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Metro Detroit Continues to be a Focus of Health Care Fraud Prosecutions

On September 1, 2011, the Department of Justice, the Department of Health and Human Services (HHS), the FBI and the HHS Office of Inspector General (HHS-OIG) jointly announced that eighteen individuals have been charged in the Eastern District of Michigan for their participation in a series of separate Medicare fraud schemes involving home health and psychotherapy services.

According to the court documents, the schemes allegedly involved a total of more than $28 million in fraudulent claims submitted to Medicare for services that were medically unnecessary and/or never provided.

Fourteen individuals are charged in one indictment with conspiracy to commit health care fraud for their roles in a $14 million scheme to defraud Medicare by submitting fraudulent claims for home health care services. The defendants include three physicians, four clinic owners and managers, two clinic employees, one nurse, and four physical therapists and physical therapy assistants. As alleged, the conspiracy was operated out of multiple home health agencies located in Livonia.

In a separate complaint, a physician and two other individuals are charged with health care fraud and the submission of false claims in connection with an approximately $11.5 million scheme to defraud the Medicare program. The scheme allegedly involved false billings for individual and group psychotherapy services at two clinics located in Detroit. According to court documents, the defendants billed Medicare for services that were medically unnecessary and/or never provided.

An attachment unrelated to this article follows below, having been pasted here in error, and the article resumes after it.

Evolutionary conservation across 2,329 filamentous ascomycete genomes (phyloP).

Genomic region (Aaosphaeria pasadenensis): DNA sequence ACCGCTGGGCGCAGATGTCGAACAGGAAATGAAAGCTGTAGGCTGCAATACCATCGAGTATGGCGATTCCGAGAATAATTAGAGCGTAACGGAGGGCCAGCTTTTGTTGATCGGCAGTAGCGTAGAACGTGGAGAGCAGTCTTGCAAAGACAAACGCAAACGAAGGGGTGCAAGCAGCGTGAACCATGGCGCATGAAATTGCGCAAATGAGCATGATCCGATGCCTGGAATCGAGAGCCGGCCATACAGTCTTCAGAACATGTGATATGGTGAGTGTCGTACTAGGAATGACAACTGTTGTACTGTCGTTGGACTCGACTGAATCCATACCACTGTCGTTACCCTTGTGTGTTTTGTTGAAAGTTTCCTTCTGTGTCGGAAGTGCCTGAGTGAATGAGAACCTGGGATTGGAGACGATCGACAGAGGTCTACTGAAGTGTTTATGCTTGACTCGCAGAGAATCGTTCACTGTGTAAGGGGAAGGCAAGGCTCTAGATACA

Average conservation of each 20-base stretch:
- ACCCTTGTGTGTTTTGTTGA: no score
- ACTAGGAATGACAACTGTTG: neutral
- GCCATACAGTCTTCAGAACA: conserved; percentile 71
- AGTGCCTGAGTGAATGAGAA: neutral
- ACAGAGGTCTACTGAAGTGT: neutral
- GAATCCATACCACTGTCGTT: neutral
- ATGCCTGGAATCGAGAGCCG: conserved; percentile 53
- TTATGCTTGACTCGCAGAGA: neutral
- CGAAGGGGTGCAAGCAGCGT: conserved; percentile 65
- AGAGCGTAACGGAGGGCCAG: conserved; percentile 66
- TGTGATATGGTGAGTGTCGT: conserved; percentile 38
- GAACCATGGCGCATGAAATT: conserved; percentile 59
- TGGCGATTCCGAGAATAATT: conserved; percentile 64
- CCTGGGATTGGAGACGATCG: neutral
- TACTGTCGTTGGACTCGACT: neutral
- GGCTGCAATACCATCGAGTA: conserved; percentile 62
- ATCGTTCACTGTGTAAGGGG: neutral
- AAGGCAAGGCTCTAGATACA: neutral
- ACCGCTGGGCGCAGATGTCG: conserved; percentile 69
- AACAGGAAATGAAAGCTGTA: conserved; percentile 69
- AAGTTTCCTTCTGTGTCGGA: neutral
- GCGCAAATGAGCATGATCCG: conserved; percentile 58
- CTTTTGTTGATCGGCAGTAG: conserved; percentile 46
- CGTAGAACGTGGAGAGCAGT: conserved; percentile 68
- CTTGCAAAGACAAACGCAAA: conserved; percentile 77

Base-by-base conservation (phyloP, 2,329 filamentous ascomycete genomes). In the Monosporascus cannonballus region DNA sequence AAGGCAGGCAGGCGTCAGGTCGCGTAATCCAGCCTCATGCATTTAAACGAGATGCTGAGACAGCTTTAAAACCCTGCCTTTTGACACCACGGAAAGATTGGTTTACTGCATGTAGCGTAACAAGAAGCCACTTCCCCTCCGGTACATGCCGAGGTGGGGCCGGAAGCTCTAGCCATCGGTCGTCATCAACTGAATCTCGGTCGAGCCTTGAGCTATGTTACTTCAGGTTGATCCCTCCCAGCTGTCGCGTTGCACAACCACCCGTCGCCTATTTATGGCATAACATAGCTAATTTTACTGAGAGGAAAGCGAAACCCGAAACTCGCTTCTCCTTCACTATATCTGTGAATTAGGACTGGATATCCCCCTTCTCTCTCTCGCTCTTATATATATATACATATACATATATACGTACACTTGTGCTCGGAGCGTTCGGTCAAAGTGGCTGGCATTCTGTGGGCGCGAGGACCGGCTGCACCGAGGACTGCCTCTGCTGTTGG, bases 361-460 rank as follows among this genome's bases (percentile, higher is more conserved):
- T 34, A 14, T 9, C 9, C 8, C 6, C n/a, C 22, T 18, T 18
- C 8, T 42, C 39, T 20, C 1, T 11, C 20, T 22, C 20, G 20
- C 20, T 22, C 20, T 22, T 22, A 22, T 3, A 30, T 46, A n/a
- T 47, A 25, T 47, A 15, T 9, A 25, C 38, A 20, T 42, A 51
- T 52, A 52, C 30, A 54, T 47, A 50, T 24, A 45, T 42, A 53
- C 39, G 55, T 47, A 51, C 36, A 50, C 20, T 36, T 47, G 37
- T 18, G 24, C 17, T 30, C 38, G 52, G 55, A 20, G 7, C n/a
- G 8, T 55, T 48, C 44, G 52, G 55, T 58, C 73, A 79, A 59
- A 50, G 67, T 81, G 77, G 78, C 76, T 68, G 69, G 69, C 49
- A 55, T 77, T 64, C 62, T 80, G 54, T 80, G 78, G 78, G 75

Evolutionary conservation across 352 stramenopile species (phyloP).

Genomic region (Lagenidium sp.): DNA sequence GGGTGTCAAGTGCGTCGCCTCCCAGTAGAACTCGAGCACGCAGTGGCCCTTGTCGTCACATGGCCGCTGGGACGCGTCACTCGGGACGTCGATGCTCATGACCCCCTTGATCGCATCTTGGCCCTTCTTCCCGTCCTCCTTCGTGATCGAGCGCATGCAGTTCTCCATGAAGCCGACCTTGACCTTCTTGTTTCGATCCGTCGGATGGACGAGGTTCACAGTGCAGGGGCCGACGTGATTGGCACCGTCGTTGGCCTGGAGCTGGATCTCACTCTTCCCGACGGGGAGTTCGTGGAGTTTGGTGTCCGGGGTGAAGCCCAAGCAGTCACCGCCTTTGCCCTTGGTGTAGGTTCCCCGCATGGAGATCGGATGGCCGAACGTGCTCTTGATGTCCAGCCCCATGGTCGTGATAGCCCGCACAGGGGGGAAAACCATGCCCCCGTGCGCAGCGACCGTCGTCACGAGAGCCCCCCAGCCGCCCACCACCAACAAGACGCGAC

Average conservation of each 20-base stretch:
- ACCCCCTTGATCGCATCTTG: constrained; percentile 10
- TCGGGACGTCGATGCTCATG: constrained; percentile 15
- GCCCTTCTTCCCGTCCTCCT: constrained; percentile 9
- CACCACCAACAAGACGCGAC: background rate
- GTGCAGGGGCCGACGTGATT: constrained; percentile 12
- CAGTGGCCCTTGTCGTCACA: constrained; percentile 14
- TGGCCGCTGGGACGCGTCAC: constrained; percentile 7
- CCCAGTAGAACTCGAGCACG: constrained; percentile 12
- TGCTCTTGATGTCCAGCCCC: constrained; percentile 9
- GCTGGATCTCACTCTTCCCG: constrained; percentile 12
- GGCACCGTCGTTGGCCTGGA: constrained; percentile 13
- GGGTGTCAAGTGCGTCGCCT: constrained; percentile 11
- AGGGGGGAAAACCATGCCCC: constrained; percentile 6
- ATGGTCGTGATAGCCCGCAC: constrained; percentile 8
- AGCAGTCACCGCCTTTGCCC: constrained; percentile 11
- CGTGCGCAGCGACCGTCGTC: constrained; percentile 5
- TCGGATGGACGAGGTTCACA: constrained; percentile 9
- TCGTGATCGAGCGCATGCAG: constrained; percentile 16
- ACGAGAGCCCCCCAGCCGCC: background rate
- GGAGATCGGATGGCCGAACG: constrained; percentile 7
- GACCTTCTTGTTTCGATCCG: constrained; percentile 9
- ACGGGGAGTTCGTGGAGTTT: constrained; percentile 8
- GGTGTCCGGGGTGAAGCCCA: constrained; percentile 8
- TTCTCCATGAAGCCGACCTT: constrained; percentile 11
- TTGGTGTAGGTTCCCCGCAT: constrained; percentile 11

In another indictment, the owner of a medical clinic located in Southfield was charged with conspiracy to commit health care fraud, health care fraud and identity theft for a scheme allegedly involving $2.9 million in fraudulent billings to Medicare. The clinic owner is alleged to have used the identities of Medicare providers and beneficiaries to bill for psychotherapy services that were medically unnecessary and never performed.

Including these charges, Medicare Fraud Strike Force operations in Detroit have charged a total of 138 individuals in cases involving approximately $148 million in fraudulent billings to Medicare.

These newly announced indictments bear out the advice that we have been delivering to clients, namely that the health care enforcement landscape is evolving and thus it is even more imperative to ensure that providers take pro-active steps to mitigate the likelihood that they will become subjects of the government’s more robust initiatives to prevent health care fraud.

For more information regarding healthcare litigation and how to avoid becoming a government target, please contact Robert S. Iwrey, Esq. or Alan G. Gilchrist, Esq., for more information regarding healthcare fraud and abuse and how to properly structure business ventures, please contact Adrienne Dresevic, Esq., Carey F. Kalmowitz, Esq. or Esq., and for information regarding healthcare compliance, please contact Abby Pendleton, Esq. at (212) 734-0128 or at (248) 996-8510 or visit the HLP website

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